patient is waiting

In this week’s update: Brexit Medicine regulation implications, General election update, Japanese delegation and SIAC clinical research meeting

Mixed messaging on what Brexit will mean for the future regulation of medicines last week. On the one hand the UK government (answering a question in the UK parliament) hinted that it hoped for “continued cooperation in the field of medicine regulation in the best interest of both the UK and the EU”, on the other the EMA put out a bold statement following its management board saying that it is working  “on the basis of the scenario that foresees that the UK will no longer participate in the work of EMA and the European medicines regulatory system as of 30 March 2019.” I’ll update further, with my interpretation, on Friday’s webinar on Brexit and the UK general Election – click here to register. If you want even more on this it will also be a core discussion at our Regulatory conference on June 8thclick here to register.

As the UK General Election gets into full swing, the BIA published a new report on Friday, aimed at the political parties as they prepare their manifestos arguing that without lasting political commitment, the momentum of the UK’s life sciences industry will be lost. The BIA is using Now More Than Ever: Seizing the opportunity to make the UK a world leader in the life sciences, to call on political parties to turn warm words into practical solutions to strengthen UK life sciences. In particular, parties should think creatively about how to harness the unique strengths of the NHS, as a single integrated system, to bolster UK life sciences in the face of global competition for investment. Over 3 years of policy work, through 3 administrations have gone into the development of Accelerated Access policy proposals. 2017 is the time for action. To give confidence to life science investment into the UK, the BIA is asking all political parties contesting the forthcoming General Election to commit to ensuring the AAR recommendations are adopted in their health manifestos and delivered in the next parliament.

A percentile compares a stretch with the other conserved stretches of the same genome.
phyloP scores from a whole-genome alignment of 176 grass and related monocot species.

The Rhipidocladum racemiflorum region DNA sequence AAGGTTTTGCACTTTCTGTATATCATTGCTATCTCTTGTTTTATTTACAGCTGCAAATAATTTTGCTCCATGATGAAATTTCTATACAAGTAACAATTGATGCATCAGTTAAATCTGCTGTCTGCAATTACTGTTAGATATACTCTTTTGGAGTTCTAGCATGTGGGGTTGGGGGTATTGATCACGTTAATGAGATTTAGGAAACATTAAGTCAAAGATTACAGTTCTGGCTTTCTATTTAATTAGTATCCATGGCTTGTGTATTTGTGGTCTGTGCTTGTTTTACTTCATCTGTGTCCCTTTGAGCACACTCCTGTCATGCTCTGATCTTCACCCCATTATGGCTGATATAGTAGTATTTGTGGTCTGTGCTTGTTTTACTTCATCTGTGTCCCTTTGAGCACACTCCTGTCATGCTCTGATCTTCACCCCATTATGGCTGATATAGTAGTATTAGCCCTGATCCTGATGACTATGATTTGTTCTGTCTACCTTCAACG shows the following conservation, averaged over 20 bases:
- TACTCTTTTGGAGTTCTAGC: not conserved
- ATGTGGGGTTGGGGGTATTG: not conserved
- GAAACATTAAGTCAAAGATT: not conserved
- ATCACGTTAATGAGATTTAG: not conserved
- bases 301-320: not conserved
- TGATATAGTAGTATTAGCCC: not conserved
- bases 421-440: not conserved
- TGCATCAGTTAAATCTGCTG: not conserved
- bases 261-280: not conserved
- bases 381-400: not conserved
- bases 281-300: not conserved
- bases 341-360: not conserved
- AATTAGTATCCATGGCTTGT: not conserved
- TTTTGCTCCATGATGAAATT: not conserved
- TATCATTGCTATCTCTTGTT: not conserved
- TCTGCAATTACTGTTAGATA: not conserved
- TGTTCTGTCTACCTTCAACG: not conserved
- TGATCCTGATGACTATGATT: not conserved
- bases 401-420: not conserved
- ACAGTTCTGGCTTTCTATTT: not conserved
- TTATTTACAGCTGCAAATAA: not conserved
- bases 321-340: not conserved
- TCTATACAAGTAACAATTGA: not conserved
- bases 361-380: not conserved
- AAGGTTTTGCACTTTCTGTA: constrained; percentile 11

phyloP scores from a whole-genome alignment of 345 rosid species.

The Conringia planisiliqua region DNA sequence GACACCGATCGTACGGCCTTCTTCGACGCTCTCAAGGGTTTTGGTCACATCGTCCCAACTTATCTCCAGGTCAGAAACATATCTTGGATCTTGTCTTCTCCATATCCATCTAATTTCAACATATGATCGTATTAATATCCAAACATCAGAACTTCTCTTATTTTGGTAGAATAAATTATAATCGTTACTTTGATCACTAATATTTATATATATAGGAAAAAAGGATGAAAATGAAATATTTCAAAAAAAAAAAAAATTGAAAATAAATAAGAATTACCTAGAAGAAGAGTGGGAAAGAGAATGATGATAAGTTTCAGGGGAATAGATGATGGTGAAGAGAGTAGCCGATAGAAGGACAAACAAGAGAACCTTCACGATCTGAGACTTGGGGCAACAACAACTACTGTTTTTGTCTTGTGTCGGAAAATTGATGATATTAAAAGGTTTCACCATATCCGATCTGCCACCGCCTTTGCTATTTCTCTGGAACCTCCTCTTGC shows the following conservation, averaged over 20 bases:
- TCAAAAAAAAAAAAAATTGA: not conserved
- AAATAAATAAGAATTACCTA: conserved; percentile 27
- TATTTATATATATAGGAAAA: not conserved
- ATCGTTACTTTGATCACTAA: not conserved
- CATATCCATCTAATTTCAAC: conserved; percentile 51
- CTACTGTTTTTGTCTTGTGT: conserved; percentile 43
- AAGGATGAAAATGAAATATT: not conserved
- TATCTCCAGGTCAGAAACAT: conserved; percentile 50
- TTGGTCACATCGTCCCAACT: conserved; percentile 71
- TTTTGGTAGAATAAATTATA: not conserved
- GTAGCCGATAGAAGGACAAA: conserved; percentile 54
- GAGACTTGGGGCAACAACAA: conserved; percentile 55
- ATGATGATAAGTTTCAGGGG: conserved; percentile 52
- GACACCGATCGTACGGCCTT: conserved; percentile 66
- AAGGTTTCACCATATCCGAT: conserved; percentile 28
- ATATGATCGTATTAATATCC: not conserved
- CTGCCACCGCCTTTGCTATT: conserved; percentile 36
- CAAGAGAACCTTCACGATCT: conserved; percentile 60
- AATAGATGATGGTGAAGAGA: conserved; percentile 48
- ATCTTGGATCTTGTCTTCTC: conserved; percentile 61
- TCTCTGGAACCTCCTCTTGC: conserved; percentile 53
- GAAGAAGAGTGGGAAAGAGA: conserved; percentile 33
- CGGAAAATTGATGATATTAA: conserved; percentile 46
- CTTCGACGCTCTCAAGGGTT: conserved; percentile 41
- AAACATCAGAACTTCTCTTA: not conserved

It was great that Conservative BEIS Spokesman Greg Clark and Labour’s Chi Onwurah accepted my invitation (made at the ABPI conference) to come and visit the UK vibrant life science sector during the campaign – we are working on details of that visit this week. For more on what we’ve done recently, check out the BIA Q1 report.

On Wednesday, we were visited by a Japanese Government and industry delegation who were over in the UK to learn about our world-leading synthetic biology industry. They were keen to understand how the UK has established itself in this exciting technology field through an active industrial strategy and how the BIA’s Engineering Biology Advisory Committee has supported that process.

BIA’s newest committee, the Science and Innovation Advisory Committee, held a joint workshop with the Faculty of Pharmaceutical Medicine on Thursday to discuss possible options to remove barriers and facilitate expedited clinical research for the benefit of patients. The challenges of precision oncology drug development, innovations to expedite clinical development and recent developments in clinical trial regulations were discussed. The recommendations identified to facilitate early access to promising medicines will be fed into the Life Science Industrial Strategy.

Finally our CEO and Investor Forum is only 4 weeks away now and we have a great community coming together on the evening of May 24 and the day of May 25th in Oxford – do check out the agenda and I hope you can join us.

Best, Steve